No, I havn’t fallen off the edge of the world. I’m still tending the allotment but really there is nothing fresh to write about as we harvest the last of our winter veggies and prepare for a long hot summer.
I have harvested the last of the winter crop, just a bit of silverbeet, carrots and a few (tough) beans. Fortunately there is a stash of veggies blanched and in the freezer, some are turned into preserves (this is one I prepared earlier!)
Apart from a few tomato, cucumber and snake bean plants the plot is lying under a layer of mulch for the summer so things will be quiet for a while on the blogging front. If I grow an amazing tomato you’ll be the first to know. In the meanwhile, time to take a bit of a break.
This is a lovely day spent on a friend’s boat on the Coomera river just south of Brisbane. Here comes summer. Rock on.
This is it folks, Queensland summer has begun early.
We are in the middle of a heatwave with long-standing records being broken all over the place with some towns reaching 39 degrees yesterday and it’s still only spring.
Fire warnings have been issued and crews are battling scores of grass and bush fires around south-east Queensland.
Over at the allotment the pressure is on to keep my little seedlings from giving up the ghost. Water is a precious commodity and one of the answers during drought conditions is mulch, mulch, mulch. We can buy a bale of sugar cane mulch for $7 at the community farm where I have my allotment and that’s what I use.
Sugar cane mulch
Mulch is essential to your garden during drought conditions. (Our recent storm is just a memory.) It will reduce the amount of water that evaporates from your soil reducing your need to water your veggies. It acts as an insulating layer keeping the soil cooler in the summer and roots like that!
The potatoes are mulched
I’ve already mulched the potatoes and I’ll work my way around the allotment this week.
But just to lighten this post – there is plenty of green still around the place. I’m harvesting lovely carrots but I would grow them anyway just for the pretty carrot tops.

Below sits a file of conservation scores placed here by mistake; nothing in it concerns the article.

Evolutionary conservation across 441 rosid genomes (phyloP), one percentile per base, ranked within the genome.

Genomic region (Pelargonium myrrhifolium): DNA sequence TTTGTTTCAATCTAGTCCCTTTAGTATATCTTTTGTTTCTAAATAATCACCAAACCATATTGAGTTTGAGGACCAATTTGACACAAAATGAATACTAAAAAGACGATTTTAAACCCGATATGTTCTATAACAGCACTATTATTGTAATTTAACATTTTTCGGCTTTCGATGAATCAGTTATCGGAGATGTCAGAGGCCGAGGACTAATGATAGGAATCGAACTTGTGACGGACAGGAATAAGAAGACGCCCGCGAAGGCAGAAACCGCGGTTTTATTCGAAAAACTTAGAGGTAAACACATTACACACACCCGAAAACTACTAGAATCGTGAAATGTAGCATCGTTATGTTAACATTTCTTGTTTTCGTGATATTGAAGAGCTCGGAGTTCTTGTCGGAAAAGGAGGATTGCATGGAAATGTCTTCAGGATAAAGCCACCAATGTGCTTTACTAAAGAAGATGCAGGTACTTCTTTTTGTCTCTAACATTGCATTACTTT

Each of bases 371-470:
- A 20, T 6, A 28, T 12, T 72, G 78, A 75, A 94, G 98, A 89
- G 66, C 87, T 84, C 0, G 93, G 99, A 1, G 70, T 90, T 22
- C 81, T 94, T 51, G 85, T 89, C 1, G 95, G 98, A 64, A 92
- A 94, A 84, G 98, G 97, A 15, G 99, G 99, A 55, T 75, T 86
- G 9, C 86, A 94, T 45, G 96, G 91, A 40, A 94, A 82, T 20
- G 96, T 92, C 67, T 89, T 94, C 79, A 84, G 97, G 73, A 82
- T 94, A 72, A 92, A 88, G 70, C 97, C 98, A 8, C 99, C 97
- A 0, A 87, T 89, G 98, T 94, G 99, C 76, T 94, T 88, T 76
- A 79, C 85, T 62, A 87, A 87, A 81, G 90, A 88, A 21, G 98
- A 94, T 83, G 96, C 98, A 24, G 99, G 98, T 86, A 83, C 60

pretty carrot tops
Love these peas. They have a lovely snap when you break them open. Could be why they call them Sugar Snaps.
And I grow these Cosmos flowers amongst the vegetables, just for the insects.
Cosmos (Cosmos sulphureus)
After weeks of drought it rained this week and veggies ran wild.
Couldn’t believe it when I got to the allotment yesterday, I’ve been watering for weeks to keep them alive and one big downpour and it caused a riot in the veggie patch. Growth everywhere. It’s wonderful.
It was a Wednesday morning, and that’s when we all work over on the community garden.
After working in the community garden the volunteers share the produce at the end of the morning. Pat had done a lovely job of cleaning and trimming the vegetables ready for their close-up (Mr DeMille) so I couldn’t resist getting the camera out.
Now that’s what you call a beetroot. Not sure if it will taste any good but Molita and I couldn’t resist getting the camera out.
I picked this lettuce yesterday. My favourite “Drunken Woman”. Started on it at tea time and I’ll steadily work my way through it during the week.
I always keep one box of matches in the house, firstly to light birthday candles and secondly to boast about the size of my lettuces.
(OK. I know you are out there and growing fabulously enormous veggies which win first prizes and all that – but I garden in Queensland and fight pests, disease and all manner of pestilence on a daily basis and I think this is the first thing I’ve ever picked without a hole chewed in it!)
Today I harvested my garlic over at the allotment.
It was a very small garlic bed, could even have been missed if you didn’t know where to look. Here it is between the lettuce and the alyssum.
The garlic bed